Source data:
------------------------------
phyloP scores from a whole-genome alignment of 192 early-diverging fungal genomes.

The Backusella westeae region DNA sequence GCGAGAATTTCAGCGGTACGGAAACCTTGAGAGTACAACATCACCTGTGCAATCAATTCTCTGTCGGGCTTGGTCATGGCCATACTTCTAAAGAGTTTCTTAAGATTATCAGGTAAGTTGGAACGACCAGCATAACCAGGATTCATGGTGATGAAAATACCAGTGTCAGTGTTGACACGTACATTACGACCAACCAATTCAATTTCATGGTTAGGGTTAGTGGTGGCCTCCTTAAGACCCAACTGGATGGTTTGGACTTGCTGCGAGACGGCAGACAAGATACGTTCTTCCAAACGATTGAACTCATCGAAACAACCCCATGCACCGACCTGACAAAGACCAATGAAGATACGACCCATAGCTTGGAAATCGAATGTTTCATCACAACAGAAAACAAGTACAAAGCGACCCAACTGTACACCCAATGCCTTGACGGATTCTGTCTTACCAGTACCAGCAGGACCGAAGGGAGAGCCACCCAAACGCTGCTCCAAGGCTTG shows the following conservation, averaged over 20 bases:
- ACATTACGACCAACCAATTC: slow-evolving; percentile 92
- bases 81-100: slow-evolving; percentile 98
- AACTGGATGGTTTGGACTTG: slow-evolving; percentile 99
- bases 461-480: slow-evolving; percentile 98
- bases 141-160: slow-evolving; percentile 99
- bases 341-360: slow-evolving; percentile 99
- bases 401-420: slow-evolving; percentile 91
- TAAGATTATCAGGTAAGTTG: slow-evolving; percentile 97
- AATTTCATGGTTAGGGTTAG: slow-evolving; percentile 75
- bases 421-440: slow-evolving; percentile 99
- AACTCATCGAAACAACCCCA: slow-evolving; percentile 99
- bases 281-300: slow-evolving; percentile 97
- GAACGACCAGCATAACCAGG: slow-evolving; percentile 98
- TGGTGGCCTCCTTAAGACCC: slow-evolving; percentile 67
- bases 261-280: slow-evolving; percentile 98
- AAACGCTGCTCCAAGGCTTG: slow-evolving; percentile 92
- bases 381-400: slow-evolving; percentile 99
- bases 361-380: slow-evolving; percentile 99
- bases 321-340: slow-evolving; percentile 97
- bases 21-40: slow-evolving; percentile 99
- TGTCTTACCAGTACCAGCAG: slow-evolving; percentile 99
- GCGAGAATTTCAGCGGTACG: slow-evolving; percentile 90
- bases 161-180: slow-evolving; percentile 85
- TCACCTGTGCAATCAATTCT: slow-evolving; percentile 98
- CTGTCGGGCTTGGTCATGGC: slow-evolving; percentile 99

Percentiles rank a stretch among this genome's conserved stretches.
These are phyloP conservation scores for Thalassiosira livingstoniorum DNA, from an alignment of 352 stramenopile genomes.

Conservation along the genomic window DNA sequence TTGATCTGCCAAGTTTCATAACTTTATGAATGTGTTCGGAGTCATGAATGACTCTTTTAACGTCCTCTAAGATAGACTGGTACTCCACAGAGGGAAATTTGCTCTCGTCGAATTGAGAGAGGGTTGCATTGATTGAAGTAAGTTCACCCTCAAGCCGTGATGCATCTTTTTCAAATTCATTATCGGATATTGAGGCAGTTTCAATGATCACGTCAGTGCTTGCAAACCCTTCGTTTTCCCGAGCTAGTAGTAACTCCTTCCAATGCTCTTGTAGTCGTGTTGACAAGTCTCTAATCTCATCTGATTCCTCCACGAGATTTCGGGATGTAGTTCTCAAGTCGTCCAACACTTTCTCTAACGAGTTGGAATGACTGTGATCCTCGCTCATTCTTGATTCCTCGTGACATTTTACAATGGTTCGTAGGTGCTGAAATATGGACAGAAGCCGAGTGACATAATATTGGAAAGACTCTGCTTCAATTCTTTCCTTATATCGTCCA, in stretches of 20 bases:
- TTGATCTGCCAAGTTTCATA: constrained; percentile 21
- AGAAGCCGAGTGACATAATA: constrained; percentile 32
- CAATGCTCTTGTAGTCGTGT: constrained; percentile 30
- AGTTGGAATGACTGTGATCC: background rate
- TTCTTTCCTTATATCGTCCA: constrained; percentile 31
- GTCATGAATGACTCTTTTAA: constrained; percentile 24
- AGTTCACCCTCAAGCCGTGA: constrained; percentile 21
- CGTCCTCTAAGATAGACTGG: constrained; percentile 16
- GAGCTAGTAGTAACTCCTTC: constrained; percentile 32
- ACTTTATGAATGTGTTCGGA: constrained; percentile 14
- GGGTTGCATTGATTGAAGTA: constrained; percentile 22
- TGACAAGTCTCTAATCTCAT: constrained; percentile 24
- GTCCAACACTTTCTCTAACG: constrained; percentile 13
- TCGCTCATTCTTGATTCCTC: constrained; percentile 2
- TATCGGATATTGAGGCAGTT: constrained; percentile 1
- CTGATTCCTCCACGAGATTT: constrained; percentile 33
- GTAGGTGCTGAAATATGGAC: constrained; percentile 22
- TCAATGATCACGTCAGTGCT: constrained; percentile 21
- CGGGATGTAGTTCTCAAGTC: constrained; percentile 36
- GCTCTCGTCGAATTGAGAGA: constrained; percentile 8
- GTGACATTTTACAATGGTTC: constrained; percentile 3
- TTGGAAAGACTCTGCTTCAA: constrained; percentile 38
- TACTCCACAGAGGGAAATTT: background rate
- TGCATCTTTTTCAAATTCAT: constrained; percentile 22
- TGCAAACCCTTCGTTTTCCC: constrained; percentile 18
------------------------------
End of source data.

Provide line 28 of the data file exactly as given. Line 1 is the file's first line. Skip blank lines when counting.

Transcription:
Percentiles rank a stretch among this genome's conserved stretches.